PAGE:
Capital PRIDE is a time to celebrate equality!
Sunday August 22 kicks off this year’s capital Pride week in Ottawa! Many people associate Pride with a parade but it is so much more than this. Although this is a fun way to celebrate with the 2SLGBTQQIA+ community, pride is about not being afraid of stating your sexuality and no longer having to hide it. It is a time to celebrate the right to equality. The mental anxiety of not being able to express your true identity can be painful. We need to recognize diversity and celebrate!
To celebrate Capital Pride’s Virtual Summer Festival this year and commemorate the 50th anniversary of the “We Demand” protests on Parliament Hill—Canada’s first-ever protest for LGBT rights, the theme is, “We Still Demand”.
It takes a lot of courage to show up, masks off, in the world—to speak and live your truth. It requires vulnerability and it’s a journey to authentic living without stigma and shame.
I am so proud of the work that the City and the Women and Gender Equity group that I lead, are doing to break down barriers to make Ottawa an inclusive community.
As part of the City of Ottawa’s 2018–2022 Governance Report, Council approved the development of a Women and Gender Equity Strategy and the hiring of a full-time Women and Gender Specialist A Council Sponsors Group for Women and Gender Equity was established in March 2019 chaired by myself as the Council Liaison for Women and Gender Equity.
The City’s first Women and Gender Equity Strategy was approved by City Council in April 2021. It aims to integrate a women and gender equity lens in City processes, services, strategies, and policies, and improve access to City services for the intersectional groups of women and gender diverse persons.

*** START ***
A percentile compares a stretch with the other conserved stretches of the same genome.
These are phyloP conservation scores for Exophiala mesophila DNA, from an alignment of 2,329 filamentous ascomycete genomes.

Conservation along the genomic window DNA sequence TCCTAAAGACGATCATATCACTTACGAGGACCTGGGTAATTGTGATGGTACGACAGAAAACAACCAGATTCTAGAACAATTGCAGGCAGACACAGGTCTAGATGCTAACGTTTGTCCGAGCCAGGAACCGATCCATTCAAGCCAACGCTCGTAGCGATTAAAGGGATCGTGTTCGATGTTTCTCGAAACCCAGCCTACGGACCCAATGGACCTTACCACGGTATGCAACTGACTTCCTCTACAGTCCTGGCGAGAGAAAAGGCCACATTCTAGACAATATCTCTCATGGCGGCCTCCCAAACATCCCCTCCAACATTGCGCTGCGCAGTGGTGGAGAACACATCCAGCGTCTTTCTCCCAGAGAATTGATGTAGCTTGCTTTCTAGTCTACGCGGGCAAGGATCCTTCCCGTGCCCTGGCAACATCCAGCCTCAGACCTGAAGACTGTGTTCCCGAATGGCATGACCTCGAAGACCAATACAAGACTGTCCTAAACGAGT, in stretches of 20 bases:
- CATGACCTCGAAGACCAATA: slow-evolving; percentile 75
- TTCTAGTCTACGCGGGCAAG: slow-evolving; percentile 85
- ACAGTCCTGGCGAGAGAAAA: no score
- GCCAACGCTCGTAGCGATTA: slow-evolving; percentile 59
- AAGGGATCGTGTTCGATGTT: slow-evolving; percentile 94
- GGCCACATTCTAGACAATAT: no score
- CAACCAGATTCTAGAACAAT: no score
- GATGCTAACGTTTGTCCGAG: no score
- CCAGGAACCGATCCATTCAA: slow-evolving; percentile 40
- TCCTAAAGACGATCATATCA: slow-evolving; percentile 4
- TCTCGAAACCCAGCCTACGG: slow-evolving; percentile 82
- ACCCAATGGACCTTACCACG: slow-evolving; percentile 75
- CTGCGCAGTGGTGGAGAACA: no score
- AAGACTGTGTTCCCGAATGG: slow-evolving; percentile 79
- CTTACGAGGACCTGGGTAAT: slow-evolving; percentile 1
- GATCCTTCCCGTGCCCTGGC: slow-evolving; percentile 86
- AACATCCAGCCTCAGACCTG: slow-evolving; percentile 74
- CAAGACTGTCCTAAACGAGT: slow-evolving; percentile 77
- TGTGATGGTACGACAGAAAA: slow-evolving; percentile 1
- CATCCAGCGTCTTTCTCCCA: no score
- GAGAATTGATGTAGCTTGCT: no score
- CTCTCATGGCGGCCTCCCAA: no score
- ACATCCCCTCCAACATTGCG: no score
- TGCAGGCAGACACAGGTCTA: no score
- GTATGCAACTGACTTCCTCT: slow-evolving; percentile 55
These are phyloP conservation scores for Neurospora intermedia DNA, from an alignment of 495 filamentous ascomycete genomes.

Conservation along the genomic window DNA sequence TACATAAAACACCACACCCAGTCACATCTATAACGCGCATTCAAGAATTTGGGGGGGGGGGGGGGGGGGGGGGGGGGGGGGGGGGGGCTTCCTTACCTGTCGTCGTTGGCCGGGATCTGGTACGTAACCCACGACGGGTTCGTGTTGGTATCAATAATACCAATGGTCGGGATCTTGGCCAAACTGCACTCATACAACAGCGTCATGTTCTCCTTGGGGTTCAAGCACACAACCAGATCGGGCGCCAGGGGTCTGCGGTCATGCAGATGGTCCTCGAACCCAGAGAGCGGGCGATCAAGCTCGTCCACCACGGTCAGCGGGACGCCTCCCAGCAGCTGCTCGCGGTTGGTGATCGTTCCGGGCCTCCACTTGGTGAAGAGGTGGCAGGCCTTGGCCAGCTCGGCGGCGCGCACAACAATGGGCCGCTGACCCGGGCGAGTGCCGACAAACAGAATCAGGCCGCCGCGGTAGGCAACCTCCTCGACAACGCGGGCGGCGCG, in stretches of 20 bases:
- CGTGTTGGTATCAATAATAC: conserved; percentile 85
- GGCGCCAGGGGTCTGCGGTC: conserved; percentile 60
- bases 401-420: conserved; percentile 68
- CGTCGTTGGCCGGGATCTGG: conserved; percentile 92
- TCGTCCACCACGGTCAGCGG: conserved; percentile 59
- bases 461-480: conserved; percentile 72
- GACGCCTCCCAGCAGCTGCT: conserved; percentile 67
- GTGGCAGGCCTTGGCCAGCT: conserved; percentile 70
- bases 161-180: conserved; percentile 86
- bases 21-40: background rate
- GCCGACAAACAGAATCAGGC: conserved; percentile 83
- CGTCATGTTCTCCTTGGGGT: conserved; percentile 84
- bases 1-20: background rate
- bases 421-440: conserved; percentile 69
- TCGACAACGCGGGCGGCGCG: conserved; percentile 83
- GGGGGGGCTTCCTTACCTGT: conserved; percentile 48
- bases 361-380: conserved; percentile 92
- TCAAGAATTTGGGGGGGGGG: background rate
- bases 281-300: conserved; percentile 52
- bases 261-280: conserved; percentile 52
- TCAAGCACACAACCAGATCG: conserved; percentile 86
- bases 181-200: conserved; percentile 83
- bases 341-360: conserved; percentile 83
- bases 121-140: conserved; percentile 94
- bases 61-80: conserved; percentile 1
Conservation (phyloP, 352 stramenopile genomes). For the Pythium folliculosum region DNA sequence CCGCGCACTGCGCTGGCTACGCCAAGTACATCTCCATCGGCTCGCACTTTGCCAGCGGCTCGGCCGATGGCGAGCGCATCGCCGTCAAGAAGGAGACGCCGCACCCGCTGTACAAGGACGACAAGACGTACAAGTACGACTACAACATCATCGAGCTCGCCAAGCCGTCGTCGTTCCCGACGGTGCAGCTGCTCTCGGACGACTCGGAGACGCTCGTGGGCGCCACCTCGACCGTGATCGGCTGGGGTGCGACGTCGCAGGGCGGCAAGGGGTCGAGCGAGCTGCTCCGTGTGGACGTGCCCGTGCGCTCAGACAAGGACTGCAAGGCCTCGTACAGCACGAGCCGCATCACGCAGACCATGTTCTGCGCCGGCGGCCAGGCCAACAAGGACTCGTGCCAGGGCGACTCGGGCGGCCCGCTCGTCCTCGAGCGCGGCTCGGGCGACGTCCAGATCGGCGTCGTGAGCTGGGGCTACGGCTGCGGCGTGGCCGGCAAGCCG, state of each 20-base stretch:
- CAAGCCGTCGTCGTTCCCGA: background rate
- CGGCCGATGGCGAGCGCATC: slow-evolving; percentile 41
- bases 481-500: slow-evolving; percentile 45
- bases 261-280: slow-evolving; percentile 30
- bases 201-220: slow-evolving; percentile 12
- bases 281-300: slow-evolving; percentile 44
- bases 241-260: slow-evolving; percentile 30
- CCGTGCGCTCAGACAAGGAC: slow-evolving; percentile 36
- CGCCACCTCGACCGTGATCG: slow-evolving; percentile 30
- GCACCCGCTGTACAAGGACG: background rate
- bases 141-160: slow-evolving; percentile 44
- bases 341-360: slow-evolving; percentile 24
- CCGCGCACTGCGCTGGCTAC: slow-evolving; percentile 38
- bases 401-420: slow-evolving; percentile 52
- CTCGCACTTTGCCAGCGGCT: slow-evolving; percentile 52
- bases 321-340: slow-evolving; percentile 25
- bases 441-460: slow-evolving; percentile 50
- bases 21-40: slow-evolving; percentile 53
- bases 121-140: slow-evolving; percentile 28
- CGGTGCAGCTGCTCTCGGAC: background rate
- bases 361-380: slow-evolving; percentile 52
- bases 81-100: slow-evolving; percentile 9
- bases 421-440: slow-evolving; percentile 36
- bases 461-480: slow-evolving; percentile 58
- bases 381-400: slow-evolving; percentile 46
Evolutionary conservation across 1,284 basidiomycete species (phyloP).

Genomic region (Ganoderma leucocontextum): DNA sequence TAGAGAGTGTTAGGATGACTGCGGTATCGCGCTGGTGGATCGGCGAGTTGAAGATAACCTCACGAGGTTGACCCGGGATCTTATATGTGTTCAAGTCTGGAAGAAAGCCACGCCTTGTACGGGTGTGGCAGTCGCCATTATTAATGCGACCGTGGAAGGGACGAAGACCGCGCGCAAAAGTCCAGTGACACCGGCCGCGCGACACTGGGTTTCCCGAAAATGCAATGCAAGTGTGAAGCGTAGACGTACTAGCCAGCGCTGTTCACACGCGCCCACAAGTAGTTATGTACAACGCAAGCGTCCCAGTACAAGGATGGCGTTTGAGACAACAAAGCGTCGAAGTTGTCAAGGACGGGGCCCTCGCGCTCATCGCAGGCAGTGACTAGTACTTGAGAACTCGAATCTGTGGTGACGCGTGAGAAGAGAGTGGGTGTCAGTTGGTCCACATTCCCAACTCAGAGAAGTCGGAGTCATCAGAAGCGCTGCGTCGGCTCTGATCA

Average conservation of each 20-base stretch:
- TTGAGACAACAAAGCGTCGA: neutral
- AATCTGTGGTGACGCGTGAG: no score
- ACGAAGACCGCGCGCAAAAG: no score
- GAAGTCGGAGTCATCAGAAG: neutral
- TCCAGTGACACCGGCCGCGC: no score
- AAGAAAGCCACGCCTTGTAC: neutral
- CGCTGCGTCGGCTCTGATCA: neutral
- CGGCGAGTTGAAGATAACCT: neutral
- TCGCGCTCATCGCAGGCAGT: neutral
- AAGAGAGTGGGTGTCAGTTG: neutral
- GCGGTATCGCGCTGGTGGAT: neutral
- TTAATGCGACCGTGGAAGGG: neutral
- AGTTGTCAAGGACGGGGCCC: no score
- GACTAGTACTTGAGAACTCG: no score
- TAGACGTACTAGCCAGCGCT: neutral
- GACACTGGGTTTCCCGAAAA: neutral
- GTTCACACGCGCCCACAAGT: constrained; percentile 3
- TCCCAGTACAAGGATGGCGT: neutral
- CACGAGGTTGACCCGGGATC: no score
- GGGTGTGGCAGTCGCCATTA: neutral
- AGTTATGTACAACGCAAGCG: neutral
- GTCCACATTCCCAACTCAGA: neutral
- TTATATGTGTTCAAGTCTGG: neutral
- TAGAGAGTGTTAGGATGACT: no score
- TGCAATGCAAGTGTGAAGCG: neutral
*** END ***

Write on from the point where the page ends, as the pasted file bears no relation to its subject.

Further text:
Last year, the City announced corporate support for affinity groups—employee-driven support networks for people from designated employment equity groups or other diverse groups who wish to meet each other, connect, share information and support one another.
We still have a long way to go. As we continue to advance reconciliation, equity, diversity, and inclusion, we are aware that discrimination and barriers to services and opportunities still persist for women and gender diverse persons. Indigenous women, older women, racialized women, women with disabilities, and all gender diverse persons face multiple layers of discrimination. To change this reality, a women and gender analysis needs to become an integral part of how we design and evaluate our services so they can be safely accessed by all.
I do hope you’ll join the community in celebrating 2021 Virtual Capital Pride and show your support for our city’s diverse 2SLGBTQQIA+ community.